The secret to success is selecting great exercises, so you wouldn’t superset lunges with leg curls. A list of great postexhaustion supersets would include close-grip chinups with low-incline dumbbell curls and close semisupinated chinups with seated dumbbell hammer curls. Here’s one of my favorite postexhaustion workouts for the arms:

A-1) Close-grip chins, 4 x 4-6, 4/0/1/0 tempo

Rest 10 seconds

A-2) Low-incline dumbbell curls, 4 x 6-8, 5/0/1/0 tempo

Rest 3 minutes, then repeat

B-1) Parallel-bar dips, 4 x 4-6, 3/2/1/0 tempo

Rest 10 seconds

B-2) Overhead rope extensions, 4 x 8-10, 3/1/1/0 tempo

Rest 3 minutes, then repeat

Give it a shot. Postexhaustion training is a great way to overcome slumps in muscle growth.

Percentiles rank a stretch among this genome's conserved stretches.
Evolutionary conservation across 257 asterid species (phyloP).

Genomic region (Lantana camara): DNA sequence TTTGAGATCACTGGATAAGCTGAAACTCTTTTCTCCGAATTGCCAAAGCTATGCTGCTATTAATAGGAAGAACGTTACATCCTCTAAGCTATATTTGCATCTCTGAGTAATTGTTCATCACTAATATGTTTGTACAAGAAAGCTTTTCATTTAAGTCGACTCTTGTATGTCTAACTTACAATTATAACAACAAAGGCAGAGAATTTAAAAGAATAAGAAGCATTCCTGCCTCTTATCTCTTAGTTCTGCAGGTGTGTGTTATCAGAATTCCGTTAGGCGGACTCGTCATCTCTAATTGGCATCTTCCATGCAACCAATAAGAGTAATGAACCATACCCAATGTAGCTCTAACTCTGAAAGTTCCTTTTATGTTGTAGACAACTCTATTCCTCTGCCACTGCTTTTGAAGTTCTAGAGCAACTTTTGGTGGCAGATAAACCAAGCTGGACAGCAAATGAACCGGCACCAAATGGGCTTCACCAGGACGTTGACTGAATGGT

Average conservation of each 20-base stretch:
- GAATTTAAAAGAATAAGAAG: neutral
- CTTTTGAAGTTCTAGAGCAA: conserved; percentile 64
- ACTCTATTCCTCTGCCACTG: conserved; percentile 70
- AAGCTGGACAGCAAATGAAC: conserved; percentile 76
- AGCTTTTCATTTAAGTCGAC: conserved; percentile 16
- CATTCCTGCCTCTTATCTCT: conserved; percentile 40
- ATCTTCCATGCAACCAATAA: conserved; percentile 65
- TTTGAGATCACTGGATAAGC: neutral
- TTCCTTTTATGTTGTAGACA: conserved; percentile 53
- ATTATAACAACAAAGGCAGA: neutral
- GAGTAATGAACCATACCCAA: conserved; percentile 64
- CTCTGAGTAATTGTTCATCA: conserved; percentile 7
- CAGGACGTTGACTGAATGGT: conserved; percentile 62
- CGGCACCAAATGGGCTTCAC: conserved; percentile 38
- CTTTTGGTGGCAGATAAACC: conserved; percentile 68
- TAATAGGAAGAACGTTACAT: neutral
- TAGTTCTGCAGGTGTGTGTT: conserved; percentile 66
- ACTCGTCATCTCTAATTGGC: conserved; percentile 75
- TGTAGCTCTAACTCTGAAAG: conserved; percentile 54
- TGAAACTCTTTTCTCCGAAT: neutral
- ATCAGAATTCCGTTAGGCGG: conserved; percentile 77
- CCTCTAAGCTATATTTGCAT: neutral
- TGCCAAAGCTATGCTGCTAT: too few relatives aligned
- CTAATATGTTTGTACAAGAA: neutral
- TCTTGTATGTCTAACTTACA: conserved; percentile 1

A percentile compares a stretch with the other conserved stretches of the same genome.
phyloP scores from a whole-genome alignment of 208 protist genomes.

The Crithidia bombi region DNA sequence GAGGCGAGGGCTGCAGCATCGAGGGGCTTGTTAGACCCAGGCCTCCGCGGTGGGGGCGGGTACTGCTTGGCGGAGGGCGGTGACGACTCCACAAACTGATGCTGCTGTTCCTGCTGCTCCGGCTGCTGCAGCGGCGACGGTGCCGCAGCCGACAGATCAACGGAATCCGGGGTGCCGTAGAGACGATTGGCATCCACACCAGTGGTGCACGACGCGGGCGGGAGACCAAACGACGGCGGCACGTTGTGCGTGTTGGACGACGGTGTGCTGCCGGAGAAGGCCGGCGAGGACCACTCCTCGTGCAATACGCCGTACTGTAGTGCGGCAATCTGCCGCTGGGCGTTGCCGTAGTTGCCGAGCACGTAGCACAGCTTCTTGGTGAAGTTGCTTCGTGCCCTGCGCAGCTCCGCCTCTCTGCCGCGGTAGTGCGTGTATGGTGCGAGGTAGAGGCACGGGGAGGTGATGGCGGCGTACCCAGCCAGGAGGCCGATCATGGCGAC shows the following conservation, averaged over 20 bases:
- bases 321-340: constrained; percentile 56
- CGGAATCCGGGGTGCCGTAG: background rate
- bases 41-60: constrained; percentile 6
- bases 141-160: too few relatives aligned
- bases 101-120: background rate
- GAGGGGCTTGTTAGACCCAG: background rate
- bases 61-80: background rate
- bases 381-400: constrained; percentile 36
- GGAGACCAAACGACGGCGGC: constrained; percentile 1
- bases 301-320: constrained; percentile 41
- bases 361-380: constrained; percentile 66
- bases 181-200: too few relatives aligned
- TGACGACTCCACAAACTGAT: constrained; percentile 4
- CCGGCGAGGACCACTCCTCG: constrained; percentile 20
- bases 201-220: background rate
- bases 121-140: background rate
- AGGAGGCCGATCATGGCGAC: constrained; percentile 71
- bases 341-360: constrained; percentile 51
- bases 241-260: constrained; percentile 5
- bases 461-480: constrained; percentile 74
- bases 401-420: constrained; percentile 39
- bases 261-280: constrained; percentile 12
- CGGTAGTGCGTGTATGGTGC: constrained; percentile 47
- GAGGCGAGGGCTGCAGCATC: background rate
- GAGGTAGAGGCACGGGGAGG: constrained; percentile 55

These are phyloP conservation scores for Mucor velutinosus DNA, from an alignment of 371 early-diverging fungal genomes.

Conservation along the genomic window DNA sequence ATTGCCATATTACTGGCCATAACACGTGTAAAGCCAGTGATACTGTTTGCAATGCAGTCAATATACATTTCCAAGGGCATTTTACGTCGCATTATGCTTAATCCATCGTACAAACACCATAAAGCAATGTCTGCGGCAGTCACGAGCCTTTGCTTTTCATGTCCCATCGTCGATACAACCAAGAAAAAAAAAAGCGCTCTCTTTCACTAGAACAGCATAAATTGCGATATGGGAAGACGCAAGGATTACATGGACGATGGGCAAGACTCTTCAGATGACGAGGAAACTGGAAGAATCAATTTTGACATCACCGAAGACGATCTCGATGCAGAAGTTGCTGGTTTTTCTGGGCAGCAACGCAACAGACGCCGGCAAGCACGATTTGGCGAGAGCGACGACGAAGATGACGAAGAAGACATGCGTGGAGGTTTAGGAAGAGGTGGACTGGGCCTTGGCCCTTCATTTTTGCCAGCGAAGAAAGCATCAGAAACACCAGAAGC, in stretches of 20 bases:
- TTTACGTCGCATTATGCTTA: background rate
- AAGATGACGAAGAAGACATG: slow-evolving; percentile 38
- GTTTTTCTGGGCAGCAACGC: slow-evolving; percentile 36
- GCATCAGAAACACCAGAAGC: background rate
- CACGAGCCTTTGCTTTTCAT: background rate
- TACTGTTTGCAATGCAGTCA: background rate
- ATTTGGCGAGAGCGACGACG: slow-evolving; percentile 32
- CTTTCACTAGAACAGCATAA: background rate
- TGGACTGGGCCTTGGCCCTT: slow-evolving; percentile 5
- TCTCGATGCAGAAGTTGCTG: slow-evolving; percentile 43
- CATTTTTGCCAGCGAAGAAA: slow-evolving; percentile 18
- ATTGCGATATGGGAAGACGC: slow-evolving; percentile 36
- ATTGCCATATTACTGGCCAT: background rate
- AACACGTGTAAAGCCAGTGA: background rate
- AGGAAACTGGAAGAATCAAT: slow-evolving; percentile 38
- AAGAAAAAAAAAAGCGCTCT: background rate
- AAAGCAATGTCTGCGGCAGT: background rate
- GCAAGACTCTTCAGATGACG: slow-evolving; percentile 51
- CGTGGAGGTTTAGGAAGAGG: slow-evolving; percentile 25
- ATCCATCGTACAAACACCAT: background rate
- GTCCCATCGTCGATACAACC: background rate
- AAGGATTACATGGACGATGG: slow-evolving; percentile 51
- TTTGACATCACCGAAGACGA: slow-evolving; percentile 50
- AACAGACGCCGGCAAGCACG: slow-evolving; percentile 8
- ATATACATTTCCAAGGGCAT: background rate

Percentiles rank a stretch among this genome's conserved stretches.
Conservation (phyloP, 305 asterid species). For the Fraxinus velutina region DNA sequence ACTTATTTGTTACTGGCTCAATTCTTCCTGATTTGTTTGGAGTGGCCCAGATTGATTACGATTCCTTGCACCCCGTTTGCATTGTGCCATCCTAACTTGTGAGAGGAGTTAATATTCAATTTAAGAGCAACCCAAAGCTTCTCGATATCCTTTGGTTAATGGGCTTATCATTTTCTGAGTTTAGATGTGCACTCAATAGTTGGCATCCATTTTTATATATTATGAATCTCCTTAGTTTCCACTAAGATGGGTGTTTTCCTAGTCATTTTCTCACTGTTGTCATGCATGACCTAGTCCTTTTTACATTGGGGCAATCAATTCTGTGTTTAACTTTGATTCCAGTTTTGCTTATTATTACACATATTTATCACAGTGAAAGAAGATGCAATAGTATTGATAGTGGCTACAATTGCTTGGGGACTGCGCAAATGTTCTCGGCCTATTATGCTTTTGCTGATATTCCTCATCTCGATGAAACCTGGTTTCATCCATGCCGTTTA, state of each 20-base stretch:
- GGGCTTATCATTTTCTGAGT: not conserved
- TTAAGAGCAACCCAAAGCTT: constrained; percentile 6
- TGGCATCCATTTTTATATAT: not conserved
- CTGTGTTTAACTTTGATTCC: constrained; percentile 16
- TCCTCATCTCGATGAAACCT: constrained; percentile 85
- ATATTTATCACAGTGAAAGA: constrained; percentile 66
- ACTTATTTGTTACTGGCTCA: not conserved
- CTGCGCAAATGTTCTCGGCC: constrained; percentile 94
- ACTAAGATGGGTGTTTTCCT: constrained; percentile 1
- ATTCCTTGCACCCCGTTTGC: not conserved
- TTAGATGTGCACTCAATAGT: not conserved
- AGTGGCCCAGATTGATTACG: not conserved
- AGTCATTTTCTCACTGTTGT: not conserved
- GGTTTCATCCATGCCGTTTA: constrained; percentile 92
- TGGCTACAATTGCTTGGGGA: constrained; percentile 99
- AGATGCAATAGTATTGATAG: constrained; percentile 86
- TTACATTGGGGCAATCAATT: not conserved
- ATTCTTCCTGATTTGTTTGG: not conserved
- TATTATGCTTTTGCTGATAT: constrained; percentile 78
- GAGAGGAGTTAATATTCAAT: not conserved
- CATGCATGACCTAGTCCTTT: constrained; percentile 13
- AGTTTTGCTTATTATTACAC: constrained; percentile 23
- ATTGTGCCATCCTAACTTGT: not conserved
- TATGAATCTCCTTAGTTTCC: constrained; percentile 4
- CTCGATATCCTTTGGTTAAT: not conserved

Q: Should I buy a pair of weightlifting shoes? I’m a bodybuilder, and I’ve heard they’re useful for squatting.

A: The first reason to purchase a pair of weightlifting shoes is that they provide a stable platform for squatting, and their stability is often increased with a strap that crosses the top of the foot. Running shoes—or any shoes with a large amount of shock absorption—aren’t safe for squats because they create instability.

Lifting shoes have a raised heel that enables you to incline your shins more forward. That helps compensate for a lack of flexibility in the ankles and lower-leg muscles that could cause you to lean forward too much. Leaning forward increases the compression forces on the spine, and with front squats too much lean causes the bar to fall off your shoulders.